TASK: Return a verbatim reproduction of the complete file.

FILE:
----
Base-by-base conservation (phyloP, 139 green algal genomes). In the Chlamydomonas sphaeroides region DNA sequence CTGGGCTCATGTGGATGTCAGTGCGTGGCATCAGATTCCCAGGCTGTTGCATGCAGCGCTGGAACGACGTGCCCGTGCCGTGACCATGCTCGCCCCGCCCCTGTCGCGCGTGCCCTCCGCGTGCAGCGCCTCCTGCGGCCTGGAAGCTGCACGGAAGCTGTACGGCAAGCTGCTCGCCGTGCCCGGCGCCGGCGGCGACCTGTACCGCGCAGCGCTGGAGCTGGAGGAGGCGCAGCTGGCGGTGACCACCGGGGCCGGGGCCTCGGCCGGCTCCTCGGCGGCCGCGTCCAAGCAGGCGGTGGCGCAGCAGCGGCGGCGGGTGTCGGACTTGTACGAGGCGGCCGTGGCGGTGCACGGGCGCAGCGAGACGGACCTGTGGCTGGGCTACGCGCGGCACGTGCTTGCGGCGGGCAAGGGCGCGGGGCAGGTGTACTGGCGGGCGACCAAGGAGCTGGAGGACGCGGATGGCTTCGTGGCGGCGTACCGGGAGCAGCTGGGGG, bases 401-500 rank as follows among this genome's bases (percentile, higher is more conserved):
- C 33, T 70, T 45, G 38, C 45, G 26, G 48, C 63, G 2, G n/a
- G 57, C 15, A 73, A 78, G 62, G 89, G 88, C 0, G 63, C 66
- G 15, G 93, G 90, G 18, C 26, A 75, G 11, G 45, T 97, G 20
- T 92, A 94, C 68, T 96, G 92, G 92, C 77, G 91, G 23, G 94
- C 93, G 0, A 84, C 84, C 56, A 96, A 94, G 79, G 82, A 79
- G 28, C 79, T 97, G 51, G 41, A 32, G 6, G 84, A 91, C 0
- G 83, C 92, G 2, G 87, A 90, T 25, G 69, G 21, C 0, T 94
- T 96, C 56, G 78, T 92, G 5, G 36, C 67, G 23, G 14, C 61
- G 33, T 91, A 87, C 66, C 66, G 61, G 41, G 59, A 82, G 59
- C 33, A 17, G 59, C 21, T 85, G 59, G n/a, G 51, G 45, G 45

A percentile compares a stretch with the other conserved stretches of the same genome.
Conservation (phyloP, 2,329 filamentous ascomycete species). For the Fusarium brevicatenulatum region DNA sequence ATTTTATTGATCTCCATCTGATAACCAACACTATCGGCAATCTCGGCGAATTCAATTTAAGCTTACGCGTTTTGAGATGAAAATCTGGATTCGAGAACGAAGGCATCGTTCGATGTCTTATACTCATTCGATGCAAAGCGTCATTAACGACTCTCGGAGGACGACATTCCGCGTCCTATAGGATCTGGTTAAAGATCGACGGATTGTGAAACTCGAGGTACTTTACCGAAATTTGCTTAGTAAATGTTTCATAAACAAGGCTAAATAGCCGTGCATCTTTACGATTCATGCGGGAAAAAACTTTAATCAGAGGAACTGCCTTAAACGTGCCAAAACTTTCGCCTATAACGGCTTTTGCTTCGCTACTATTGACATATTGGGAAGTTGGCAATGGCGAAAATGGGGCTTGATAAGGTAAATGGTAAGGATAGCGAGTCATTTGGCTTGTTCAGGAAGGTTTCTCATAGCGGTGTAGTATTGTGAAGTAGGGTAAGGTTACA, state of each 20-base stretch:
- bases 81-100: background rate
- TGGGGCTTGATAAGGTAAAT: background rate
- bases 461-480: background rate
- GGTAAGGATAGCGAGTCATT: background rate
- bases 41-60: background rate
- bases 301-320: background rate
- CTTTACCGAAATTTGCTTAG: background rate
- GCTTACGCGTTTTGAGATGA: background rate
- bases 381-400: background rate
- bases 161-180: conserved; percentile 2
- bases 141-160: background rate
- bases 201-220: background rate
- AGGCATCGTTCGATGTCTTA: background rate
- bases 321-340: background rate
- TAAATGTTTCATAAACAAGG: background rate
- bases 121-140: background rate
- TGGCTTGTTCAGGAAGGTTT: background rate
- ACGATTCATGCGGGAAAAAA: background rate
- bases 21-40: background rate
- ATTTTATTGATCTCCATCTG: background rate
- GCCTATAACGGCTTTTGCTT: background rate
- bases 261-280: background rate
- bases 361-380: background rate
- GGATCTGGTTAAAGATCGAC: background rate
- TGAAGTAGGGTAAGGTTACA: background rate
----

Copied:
Base-by-base conservation (phyloP, 139 green algal genomes). In the Chlamydomonas sphaeroides region DNA sequence CTGGGCTCATGTGGATGTCAGTGCGTGGCATCAGATTCCCAGGCTGTTGCATGCAGCGCTGGAACGACGTGCCCGTGCCGTGACCATGCTCGCCCCGCCCCTGTCGCGCGTGCCCTCCGCGTGCAGCGCCTCCTGCGGCCTGGAAGCTGCACGGAAGCTGTACGGCAAGCTGCTCGCCGTGCCCGGCGCCGGCGGCGACCTGTACCGCGCAGCGCTGGAGCTGGAGGAGGCGCAGCTGGCGGTGACCACCGGGGCCGGGGCCTCGGCCGGCTCCTCGGCGGCCGCGTCCAAGCAGGCGGTGGCGCAGCAGCGGCGGCGGGTGTCGGACTTGTACGAGGCGGCCGTGGCGGTGCACGGGCGCAGCGAGACGGACCTGTGGCTGGGCTACGCGCGGCACGTGCTTGCGGCGGGCAAGGGCGCGGGGCAGGTGTACTGGCGGGCGACCAAGGAGCTGGAGGACGCGGATGGCTTCGTGGCGGCGTACCGGGAGCAGCTGGGGG, bases 401-500 rank as follows among this genome's bases (percentile, higher is more conserved):
- C 33, T 70, T 45, G 38, C 45, G 26, G 48, C 63, G 2, G n/a
- G 57, C 15, A 73, A 78, G 62, G 89, G 88, C 0, G 63, C 66
- G 15, G 93, G 90, G 18, C 26, A 75, G 11, G 45, T 97, G 20
- T 92, A 94, C 68, T 96, G 92, G 92, C 77, G 91, G 23, G 94
- C 93, G 0, A 84, C 84, C 56, A 96, A 94, G 79, G 82, A 79
- G 28, C 79, T 97, G 51, G 41, A 32, G 6, G 84, A 91, C 0
- G 83, C 92, G 2, G 87, A 90, T 25, G 69, G 21, C 0, T 94
- T 96, C 56, G 78, T 92, G 5, G 36, C 67, G 23, G 14, C 61
- G 33, T 91, A 87, C 66, C 66, G 61, G 41, G 59, A 82, G 59
- C 33, A 17, G 59, C 21, T 85, G 59, G n/a, G 51, G 45, G 45

A percentile compares a stretch with the other conserved stretches of the same genome.
Conservation (phyloP, 2,329 filamentous ascomycete species). For the Fusarium brevicatenulatum region DNA sequence ATTTTATTGATCTCCATCTGATAACCAACACTATCGGCAATCTCGGCGAATTCAATTTAAGCTTACGCGTTTTGAGATGAAAATCTGGATTCGAGAACGAAGGCATCGTTCGATGTCTTATACTCATTCGATGCAAAGCGTCATTAACGACTCTCGGAGGACGACATTCCGCGTCCTATAGGATCTGGTTAAAGATCGACGGATTGTGAAACTCGAGGTACTTTACCGAAATTTGCTTAGTAAATGTTTCATAAACAAGGCTAAATAGCCGTGCATCTTTACGATTCATGCGGGAAAAAACTTTAATCAGAGGAACTGCCTTAAACGTGCCAAAACTTTCGCCTATAACGGCTTTTGCTTCGCTACTATTGACATATTGGGAAGTTGGCAATGGCGAAAATGGGGCTTGATAAGGTAAATGGTAAGGATAGCGAGTCATTTGGCTTGTTCAGGAAGGTTTCTCATAGCGGTGTAGTATTGTGAAGTAGGGTAAGGTTACA, state of each 20-base stretch:
- bases 81-100: background rate
- TGGGGCTTGATAAGGTAAAT: background rate
- bases 461-480: background rate
- GGTAAGGATAGCGAGTCATT: background rate
- bases 41-60: background rate
- bases 301-320: background rate
- CTTTACCGAAATTTGCTTAG: background rate
- GCTTACGCGTTTTGAGATGA: background rate
- bases 381-400: background rate
- bases 161-180: conserved; percentile 2
- bases 141-160: background rate
- bases 201-220: background rate
- AGGCATCGTTCGATGTCTTA: background rate
- bases 321-340: background rate
- TAAATGTTTCATAAACAAGG: background rate
- bases 121-140: background rate
- TGGCTTGTTCAGGAAGGTTT: background rate
- ACGATTCATGCGGGAAAAAA: background rate
- bases 21-40: background rate
- ATTTTATTGATCTCCATCTG: background rate
- GCCTATAACGGCTTTTGCTT: background rate
- bases 261-280: background rate
- bases 361-380: background rate
- GGATCTGGTTAAAGATCGAC: background rate
- TGAAGTAGGGTAAGGTTACA: background rate